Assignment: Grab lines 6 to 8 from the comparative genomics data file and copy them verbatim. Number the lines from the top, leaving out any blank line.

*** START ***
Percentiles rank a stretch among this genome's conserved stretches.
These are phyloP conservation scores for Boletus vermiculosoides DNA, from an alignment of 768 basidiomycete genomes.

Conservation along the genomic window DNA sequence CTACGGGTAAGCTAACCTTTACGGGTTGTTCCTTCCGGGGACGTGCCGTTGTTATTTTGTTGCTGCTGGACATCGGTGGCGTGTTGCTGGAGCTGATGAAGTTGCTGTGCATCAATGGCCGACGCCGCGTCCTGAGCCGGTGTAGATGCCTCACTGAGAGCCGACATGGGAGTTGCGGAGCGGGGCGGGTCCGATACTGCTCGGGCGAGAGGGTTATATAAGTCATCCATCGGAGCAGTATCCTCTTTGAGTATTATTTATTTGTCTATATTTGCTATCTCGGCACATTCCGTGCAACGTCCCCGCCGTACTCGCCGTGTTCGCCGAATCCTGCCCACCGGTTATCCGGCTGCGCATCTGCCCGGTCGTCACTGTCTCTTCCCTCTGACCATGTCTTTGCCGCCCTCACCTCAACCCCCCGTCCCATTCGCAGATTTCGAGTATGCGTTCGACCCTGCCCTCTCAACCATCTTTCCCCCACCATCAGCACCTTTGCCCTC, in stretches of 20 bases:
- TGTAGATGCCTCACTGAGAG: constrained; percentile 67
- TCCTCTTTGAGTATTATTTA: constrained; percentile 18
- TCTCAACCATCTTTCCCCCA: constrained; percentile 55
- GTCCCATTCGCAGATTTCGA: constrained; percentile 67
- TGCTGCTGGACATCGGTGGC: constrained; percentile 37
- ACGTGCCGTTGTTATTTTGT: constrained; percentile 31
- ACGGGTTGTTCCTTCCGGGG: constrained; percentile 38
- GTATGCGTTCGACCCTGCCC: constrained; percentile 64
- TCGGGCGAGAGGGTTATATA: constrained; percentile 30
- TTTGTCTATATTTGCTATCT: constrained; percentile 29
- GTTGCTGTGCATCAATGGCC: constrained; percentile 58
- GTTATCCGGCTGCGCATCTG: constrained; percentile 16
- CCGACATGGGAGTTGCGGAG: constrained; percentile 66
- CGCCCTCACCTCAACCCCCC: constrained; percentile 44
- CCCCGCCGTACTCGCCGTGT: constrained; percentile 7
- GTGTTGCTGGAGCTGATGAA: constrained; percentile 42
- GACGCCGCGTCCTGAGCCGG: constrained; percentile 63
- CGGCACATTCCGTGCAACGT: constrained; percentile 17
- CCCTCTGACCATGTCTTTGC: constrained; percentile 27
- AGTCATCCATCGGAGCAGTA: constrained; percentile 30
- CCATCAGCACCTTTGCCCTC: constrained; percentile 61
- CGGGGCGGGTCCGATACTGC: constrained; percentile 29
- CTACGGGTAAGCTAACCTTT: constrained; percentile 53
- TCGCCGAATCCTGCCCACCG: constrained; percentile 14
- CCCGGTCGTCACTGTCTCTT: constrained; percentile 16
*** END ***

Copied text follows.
- TCTCAACCATCTTTCCCCCA: constrained; percentile 55
- GTCCCATTCGCAGATTTCGA: constrained; percentile 67
- TGCTGCTGGACATCGGTGGC: constrained; percentile 37